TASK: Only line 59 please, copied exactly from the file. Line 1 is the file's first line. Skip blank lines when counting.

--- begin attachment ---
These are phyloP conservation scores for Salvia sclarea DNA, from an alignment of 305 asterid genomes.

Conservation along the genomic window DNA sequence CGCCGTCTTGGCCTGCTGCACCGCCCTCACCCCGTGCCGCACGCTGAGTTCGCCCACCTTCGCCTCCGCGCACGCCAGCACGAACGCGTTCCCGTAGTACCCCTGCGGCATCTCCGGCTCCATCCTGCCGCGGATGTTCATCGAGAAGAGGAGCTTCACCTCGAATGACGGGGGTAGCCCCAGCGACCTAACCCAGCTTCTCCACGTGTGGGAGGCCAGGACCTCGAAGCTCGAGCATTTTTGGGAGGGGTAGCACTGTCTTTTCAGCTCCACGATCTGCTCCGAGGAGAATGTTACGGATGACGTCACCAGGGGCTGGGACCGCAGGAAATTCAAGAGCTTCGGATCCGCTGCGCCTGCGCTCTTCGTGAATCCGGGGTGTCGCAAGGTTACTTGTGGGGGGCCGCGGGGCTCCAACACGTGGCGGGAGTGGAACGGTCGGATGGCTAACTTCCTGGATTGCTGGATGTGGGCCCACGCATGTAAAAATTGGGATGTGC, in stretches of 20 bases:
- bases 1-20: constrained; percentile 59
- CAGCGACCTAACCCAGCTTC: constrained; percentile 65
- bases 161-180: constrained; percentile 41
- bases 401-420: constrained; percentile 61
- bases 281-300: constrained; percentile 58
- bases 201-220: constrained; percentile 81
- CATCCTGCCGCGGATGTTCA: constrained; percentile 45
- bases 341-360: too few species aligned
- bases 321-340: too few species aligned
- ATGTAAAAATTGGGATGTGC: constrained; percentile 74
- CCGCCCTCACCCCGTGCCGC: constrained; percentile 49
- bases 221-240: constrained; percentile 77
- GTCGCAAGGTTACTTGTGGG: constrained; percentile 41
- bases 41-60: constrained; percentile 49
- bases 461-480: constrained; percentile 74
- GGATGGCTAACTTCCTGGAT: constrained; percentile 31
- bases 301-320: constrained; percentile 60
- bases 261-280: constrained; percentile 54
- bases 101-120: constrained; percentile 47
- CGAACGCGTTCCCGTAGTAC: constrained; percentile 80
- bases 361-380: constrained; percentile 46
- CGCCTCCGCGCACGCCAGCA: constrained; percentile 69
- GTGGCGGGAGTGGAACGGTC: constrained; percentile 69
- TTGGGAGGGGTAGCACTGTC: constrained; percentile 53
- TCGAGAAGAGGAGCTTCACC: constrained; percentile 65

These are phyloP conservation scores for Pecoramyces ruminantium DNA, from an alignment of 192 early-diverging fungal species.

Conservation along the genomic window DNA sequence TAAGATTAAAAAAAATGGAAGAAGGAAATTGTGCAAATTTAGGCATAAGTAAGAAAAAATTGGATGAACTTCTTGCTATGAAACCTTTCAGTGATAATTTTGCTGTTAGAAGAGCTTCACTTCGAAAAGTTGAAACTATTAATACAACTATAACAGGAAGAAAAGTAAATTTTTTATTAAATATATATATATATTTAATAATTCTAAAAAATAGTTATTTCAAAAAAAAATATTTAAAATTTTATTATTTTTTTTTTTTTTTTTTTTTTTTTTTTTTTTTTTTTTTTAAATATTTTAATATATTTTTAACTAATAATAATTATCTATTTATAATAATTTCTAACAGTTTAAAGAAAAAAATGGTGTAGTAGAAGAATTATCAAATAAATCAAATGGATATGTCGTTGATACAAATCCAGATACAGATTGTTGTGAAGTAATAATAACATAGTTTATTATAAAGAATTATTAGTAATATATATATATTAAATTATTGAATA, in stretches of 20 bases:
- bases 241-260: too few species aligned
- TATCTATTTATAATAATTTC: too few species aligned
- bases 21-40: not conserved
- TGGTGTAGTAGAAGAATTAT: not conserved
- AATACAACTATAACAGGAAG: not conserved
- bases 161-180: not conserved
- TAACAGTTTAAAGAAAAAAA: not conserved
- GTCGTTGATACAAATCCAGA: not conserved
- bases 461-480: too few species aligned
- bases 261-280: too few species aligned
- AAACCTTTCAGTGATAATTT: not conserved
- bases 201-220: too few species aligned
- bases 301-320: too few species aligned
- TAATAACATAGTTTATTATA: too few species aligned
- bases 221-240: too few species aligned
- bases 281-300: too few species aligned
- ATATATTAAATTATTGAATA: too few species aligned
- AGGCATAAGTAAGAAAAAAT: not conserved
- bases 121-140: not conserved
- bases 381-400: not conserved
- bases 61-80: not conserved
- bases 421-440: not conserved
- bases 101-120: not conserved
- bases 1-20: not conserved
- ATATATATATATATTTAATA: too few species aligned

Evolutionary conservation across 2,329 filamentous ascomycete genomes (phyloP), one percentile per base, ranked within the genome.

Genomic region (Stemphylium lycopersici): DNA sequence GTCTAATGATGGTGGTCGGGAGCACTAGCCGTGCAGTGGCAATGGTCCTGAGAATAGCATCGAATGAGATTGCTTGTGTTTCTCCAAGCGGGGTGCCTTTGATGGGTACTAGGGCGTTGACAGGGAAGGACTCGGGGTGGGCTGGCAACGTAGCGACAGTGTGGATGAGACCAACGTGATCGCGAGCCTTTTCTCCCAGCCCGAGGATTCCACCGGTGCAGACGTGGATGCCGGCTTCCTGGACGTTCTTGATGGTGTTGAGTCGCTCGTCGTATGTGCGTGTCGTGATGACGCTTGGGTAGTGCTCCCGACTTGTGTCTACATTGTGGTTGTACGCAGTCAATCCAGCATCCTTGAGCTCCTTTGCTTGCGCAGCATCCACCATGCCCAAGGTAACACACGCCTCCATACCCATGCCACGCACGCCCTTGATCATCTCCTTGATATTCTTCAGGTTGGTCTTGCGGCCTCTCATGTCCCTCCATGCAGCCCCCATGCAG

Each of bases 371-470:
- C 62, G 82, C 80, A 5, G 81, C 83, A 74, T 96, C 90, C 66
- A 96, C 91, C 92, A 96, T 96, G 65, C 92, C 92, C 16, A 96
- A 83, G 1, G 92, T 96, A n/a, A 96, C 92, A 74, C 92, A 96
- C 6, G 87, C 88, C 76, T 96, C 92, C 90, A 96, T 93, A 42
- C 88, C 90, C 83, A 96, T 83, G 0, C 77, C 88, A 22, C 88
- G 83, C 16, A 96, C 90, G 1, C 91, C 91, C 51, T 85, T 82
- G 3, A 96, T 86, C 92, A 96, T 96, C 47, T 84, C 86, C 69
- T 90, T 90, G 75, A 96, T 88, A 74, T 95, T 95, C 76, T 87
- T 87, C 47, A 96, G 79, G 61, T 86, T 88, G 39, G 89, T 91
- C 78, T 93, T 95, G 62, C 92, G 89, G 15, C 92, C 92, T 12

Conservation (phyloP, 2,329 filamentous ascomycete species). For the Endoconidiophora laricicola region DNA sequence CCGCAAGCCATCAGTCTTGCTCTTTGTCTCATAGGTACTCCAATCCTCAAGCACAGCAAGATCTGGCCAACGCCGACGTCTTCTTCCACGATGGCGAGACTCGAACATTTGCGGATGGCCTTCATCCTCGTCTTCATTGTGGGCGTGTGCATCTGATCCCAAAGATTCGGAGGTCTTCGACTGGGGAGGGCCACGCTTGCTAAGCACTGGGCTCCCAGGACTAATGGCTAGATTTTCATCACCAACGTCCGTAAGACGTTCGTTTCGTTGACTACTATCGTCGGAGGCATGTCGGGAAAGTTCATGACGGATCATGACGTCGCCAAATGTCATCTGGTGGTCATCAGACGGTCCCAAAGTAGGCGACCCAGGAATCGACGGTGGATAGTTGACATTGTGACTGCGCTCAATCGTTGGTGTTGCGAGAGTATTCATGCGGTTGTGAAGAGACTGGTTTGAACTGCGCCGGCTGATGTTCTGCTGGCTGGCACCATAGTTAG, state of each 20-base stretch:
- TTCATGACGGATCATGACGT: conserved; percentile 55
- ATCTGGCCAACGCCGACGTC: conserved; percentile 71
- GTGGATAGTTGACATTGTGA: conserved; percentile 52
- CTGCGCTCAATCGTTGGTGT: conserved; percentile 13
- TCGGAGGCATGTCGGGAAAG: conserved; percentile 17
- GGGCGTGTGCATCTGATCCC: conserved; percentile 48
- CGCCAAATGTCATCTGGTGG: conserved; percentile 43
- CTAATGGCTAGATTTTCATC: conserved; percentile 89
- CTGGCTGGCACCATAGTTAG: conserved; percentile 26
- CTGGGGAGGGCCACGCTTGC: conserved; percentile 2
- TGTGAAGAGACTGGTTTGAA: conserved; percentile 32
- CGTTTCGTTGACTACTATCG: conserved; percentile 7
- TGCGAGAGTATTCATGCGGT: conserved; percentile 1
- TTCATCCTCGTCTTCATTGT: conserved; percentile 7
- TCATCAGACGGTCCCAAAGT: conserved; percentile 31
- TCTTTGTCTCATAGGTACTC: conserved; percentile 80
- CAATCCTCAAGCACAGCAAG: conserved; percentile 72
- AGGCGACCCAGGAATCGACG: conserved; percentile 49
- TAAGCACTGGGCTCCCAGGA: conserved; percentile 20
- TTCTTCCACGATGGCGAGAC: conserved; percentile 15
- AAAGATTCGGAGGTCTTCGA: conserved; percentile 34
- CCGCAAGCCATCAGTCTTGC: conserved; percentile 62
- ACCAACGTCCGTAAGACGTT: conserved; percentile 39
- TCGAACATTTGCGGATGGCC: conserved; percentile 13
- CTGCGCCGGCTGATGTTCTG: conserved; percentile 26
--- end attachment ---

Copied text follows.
- A 96, C 91, C 92, A 96, T 96, G 65, C 92, C 92, C 16, A 96